IFA President John Bryan has met with Enterprise Minister Richard Bruton to discuss further the regulation of the retail sector. He said, “The Minister assured IFA that enabling legislation as was committed to in the Programme for Government will be published this year.”
Mr. Bryan told Minister Bruton of farmers’ disappointment that Fine Gael’s long-promised legislation to regulate the retail sector had not happened.
The IFA President pressed Minister Bruton to prioritise the legislation. “All farmers want is to be able to cover their costs and make a living. The dominance of the supermarkets is forcing farmers to sell below the cost of production, which is not sustainable and is costing jobs. Without effective legislation and strong enforcement, the inequity will remain.”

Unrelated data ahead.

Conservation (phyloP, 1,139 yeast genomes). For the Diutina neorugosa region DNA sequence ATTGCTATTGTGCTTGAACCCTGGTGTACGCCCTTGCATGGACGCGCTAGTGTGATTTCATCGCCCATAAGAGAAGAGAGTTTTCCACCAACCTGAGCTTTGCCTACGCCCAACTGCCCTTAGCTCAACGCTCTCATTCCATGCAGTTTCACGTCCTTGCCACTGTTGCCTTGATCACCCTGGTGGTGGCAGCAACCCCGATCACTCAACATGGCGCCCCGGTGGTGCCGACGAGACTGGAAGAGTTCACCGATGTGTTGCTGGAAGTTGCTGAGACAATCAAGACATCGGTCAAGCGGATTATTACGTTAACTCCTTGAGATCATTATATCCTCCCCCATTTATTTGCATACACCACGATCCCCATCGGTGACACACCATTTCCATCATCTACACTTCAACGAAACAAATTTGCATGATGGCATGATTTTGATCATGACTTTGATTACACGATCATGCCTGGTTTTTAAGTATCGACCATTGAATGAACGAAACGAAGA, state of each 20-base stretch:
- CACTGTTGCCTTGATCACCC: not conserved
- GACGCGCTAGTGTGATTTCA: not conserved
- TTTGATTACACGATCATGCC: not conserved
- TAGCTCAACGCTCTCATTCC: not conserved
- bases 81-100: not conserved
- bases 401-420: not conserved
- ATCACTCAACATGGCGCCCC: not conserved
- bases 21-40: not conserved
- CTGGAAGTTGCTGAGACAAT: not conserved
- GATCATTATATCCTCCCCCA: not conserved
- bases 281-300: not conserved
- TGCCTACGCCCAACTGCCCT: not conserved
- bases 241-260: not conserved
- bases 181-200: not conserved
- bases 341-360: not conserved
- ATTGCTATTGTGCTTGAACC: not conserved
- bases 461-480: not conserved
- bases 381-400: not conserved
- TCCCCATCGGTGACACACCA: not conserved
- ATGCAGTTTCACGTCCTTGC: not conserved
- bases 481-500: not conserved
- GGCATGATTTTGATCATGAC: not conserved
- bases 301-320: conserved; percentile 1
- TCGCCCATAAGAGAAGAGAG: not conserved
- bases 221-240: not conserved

“A statutory Code of Practice must address the imbalance of power in the retailer/supplier/producer relationship that threatens the Irish food supply chain.”
John Bryan said, “Retailers have used their power over producers and suppliers to devise and implement a number of methods and actions, whereby they reduce producer margins, although not directly, by reducing the returns to their suppliers. These practices of ‘hello money’ and ‘pay to play’ must stop. A Code of Practice must also address the credit terms applied by retailers, which regularly have a direct negative effect on farm cash flow.”
Concluding, John Bryan said, “along with a Code of Practice that will curb retailer dominance the Government must legislate for an Independent Ombudsman office which would have legal powers to demand information from retailers as part of their investigations and provide anonymity and confidentiality to suppliers who make complaints, to initiate investigations and have the powers to enforce penalties for non-compliance.”